A Visual Instrument That Turns Colors Into Music

Music may be something that you hear, but it does have a visual element. That visual aspect is different for everyone—I see melodies and harmonies as shapes, with a chord laid out as a fragment of its parent-scale. It's asily moved around and re-arranged, but it's always a part of a larger thing.


Other people see sound as color—it's called "Sound -> Color Synesthesia," and it sounds intense as all get out. I've known a couple of people whose brains worked like this—their musical hearing went beyond perfect pitch into a visual realm. It left them able to hear notes and harmonies in a unique and mystifying (to me) way.

This camera, called "Audible Color," is also a synesthete. It's a musical instrument designed by Hideaki Matsui and Momo Miyazaki that "reads" colors on a spectrum that assigns various colors to various notes. It's a nifty way to generate (and observe) music, and the melodies it creates are soothing and unpredictable.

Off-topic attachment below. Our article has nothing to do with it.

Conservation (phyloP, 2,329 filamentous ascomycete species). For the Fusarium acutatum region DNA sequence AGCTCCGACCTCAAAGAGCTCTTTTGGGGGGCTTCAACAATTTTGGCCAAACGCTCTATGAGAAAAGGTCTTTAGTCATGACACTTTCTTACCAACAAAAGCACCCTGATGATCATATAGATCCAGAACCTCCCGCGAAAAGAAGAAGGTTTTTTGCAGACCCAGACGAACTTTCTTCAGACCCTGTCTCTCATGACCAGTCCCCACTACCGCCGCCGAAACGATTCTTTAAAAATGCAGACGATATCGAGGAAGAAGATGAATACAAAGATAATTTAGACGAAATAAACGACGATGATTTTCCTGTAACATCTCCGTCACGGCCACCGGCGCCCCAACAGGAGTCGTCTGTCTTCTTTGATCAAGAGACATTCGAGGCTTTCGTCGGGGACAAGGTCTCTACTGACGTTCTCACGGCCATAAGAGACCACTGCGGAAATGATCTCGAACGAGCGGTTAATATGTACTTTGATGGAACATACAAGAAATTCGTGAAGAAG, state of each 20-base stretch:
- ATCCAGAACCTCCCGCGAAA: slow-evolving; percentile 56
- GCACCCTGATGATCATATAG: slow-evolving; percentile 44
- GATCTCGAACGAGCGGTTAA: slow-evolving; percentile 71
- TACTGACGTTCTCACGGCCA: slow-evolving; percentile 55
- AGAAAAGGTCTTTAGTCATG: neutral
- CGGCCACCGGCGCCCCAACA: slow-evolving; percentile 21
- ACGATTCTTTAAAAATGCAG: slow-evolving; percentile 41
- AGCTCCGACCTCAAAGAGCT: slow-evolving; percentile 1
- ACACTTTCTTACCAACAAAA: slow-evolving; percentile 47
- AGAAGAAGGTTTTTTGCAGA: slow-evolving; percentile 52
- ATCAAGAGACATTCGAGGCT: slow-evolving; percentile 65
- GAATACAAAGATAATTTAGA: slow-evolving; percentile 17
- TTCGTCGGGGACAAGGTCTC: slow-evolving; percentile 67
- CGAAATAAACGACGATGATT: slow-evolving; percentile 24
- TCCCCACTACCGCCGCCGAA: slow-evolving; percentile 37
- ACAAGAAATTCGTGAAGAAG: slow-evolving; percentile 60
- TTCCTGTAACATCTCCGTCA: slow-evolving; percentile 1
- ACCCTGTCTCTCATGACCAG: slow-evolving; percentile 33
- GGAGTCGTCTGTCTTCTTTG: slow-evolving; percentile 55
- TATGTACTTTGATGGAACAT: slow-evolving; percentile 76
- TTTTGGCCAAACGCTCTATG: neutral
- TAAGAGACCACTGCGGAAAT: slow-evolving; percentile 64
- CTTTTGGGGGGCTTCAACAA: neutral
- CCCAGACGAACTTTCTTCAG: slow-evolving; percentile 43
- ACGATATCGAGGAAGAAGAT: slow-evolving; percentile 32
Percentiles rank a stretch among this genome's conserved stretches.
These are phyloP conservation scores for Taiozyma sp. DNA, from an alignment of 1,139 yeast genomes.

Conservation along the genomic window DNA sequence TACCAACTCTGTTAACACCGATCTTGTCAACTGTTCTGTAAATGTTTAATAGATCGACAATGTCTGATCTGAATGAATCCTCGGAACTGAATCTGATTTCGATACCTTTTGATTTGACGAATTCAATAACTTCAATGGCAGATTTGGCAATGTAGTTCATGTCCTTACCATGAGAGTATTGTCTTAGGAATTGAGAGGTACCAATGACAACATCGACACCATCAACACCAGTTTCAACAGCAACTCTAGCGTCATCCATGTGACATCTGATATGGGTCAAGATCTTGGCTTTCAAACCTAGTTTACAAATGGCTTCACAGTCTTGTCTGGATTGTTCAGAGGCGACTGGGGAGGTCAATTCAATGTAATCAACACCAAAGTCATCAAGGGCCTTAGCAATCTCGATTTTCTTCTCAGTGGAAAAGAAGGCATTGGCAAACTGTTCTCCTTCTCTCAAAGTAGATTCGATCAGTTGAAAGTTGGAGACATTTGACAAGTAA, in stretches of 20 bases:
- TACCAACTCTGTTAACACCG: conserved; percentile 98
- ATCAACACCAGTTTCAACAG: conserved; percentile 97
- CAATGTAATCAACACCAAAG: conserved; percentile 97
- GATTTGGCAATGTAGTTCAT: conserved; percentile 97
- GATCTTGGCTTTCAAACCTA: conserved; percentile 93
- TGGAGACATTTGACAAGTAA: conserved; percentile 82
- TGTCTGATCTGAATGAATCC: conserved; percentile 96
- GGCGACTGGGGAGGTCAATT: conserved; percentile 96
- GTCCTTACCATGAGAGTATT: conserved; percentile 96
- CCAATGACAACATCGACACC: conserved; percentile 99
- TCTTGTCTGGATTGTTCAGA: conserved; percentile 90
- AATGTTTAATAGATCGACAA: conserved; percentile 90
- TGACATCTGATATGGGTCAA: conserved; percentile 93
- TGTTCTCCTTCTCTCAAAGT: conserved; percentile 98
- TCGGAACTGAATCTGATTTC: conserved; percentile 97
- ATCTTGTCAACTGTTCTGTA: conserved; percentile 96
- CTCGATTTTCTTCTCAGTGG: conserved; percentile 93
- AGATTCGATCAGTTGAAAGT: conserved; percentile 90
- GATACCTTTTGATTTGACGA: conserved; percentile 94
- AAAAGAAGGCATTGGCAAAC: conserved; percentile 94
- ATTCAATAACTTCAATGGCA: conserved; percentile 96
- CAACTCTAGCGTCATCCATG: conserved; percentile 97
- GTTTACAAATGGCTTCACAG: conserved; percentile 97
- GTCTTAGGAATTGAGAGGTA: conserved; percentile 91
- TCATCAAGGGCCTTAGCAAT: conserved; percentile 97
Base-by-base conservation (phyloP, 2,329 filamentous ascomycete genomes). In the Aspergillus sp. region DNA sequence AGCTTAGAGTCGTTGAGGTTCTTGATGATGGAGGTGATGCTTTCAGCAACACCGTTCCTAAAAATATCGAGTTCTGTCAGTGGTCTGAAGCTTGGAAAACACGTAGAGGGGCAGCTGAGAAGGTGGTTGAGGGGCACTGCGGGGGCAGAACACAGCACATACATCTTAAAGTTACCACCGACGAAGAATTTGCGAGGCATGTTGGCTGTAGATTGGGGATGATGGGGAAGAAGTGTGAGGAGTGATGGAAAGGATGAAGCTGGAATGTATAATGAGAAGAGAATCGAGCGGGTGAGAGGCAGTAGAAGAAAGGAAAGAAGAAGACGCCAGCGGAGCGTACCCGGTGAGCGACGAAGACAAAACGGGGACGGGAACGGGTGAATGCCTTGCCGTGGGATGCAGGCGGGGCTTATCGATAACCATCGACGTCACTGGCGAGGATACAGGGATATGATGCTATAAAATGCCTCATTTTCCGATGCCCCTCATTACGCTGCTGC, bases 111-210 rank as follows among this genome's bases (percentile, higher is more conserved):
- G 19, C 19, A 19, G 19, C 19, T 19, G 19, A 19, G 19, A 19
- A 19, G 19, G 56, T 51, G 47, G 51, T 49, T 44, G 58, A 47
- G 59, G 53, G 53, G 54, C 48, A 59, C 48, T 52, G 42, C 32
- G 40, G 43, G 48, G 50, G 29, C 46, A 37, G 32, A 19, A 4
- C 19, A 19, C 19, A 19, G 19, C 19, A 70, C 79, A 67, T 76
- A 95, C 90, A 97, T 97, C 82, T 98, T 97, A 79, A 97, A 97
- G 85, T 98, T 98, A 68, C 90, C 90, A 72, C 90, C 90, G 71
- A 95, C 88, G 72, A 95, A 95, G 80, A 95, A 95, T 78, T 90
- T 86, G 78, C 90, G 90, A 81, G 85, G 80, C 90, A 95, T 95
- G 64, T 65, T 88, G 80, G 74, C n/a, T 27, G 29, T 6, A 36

From Matsui's website:

Audible color is an audio-visual instrument. Sound is generated based on color detected by a web cam connected to a computer. Red, green and blue correspond with certain music notes. When the colors are mixed, the resulting secondary colors produce different notes. The size of the colors influences the volume and frequency of the notes played. Color detection and sound generation were created and are controlled using Processing code.

If you've played a game like Flower or Sworcery, where musical tones are generated by touching things in the environment, you've probably seen something similar. The world is made into natural music, and the resulting melodies are just as beautiful as notes on a page.

Audible Color [Hideaki Matsui, thanks G.A.!]

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This is pretty interesting, albeit a bit limited by the grouping of specific colors to notes, which makes it a one-key ordeal.

I can imagine one could use video to generate more complex compositions. Imagine taking different sample averages of a given image (1x1, 2x2, 4x4, etc), with each size determining a different layer of the composition. Colors can be linked to moods, which can be linked to keys and modes. And each layer adds a specific flavor depending on the colors present.